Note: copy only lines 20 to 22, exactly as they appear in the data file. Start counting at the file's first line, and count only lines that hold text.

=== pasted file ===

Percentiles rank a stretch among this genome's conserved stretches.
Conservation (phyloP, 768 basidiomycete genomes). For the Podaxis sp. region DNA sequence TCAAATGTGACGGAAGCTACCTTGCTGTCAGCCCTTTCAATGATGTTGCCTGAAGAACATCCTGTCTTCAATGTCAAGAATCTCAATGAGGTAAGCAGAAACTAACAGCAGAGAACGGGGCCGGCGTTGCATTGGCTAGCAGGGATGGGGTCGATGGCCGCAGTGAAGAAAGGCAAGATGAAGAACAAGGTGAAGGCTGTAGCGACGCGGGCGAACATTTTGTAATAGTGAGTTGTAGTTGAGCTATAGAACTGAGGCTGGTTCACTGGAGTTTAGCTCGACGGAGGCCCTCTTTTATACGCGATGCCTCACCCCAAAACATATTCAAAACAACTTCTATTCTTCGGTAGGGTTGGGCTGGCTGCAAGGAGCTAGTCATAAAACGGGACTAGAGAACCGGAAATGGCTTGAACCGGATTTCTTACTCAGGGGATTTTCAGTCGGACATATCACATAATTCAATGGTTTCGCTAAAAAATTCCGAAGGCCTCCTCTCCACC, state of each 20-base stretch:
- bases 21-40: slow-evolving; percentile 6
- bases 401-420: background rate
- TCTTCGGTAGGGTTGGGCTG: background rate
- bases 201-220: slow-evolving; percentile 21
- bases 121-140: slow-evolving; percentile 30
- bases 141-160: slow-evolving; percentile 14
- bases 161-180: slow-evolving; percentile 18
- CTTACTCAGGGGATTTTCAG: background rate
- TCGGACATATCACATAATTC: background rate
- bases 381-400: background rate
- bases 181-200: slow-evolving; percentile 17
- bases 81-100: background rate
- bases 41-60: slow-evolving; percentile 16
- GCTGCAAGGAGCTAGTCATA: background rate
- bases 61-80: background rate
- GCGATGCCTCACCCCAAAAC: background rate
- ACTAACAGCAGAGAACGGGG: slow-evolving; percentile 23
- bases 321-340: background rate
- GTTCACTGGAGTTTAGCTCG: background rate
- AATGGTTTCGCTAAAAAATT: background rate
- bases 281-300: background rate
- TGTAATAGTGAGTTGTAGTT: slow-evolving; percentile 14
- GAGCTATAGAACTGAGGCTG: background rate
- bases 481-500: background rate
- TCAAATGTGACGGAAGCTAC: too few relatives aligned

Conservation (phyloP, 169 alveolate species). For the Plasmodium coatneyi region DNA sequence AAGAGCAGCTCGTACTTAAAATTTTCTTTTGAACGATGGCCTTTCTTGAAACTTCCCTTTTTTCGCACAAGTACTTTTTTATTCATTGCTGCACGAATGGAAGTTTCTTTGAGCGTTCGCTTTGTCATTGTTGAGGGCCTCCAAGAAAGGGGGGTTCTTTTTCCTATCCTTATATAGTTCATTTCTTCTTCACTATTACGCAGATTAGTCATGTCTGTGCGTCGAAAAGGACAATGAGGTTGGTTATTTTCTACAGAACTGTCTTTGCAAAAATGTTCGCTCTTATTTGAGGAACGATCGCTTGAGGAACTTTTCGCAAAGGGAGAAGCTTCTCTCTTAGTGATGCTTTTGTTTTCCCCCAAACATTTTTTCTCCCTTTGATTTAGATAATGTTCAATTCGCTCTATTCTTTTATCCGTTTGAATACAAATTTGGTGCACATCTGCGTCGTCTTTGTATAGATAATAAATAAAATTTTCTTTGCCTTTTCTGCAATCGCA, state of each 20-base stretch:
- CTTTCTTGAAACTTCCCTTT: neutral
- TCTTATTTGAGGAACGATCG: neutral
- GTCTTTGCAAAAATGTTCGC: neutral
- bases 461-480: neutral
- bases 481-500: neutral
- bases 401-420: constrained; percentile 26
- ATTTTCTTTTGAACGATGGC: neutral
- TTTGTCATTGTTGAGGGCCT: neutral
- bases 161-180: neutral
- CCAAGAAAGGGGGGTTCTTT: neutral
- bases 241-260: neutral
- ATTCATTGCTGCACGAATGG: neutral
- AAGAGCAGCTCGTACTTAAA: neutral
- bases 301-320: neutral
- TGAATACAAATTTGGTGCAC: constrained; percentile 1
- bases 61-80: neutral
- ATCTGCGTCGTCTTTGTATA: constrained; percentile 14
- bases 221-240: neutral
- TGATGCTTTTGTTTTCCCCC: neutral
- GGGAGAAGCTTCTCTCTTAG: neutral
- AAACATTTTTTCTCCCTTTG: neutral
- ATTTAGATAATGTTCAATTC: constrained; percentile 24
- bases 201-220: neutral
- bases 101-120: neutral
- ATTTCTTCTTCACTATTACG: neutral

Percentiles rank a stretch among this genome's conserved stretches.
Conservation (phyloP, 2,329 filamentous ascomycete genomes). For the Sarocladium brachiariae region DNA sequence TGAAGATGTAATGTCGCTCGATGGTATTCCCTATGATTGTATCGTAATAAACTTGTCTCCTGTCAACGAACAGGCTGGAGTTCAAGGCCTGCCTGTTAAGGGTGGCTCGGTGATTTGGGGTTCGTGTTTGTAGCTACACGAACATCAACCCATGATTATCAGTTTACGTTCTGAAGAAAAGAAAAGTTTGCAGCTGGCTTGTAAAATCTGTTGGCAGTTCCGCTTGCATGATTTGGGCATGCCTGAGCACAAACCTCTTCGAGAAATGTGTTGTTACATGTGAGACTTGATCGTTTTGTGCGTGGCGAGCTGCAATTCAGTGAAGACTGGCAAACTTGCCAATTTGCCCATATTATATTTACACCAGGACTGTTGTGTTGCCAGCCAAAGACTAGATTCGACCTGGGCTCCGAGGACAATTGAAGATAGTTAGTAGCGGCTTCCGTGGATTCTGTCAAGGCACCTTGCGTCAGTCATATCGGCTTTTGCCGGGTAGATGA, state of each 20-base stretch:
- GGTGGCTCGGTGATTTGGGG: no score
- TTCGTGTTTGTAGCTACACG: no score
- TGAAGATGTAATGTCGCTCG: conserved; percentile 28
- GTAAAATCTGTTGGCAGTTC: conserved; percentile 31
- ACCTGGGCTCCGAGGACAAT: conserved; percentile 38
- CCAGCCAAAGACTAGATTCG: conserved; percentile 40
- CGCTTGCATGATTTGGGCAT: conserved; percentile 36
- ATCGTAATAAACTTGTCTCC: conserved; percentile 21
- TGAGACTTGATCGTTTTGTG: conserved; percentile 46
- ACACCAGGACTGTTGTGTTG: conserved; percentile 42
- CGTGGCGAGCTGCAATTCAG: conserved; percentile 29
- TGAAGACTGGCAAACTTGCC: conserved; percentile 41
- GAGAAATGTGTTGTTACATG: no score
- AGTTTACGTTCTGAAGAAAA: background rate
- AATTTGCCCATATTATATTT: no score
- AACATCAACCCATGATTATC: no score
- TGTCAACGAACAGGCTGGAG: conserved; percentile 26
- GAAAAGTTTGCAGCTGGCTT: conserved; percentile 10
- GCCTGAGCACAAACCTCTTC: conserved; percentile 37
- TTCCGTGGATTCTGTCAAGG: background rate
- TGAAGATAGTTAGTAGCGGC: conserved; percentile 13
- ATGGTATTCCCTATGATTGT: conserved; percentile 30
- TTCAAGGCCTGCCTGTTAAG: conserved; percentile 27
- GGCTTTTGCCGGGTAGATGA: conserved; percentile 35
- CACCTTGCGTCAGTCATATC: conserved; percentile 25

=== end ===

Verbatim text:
- bases 321-340: background rate
- GTTCACTGGAGTTTAGCTCG: background rate
- AATGGTTTCGCTAAAAAATT: background rate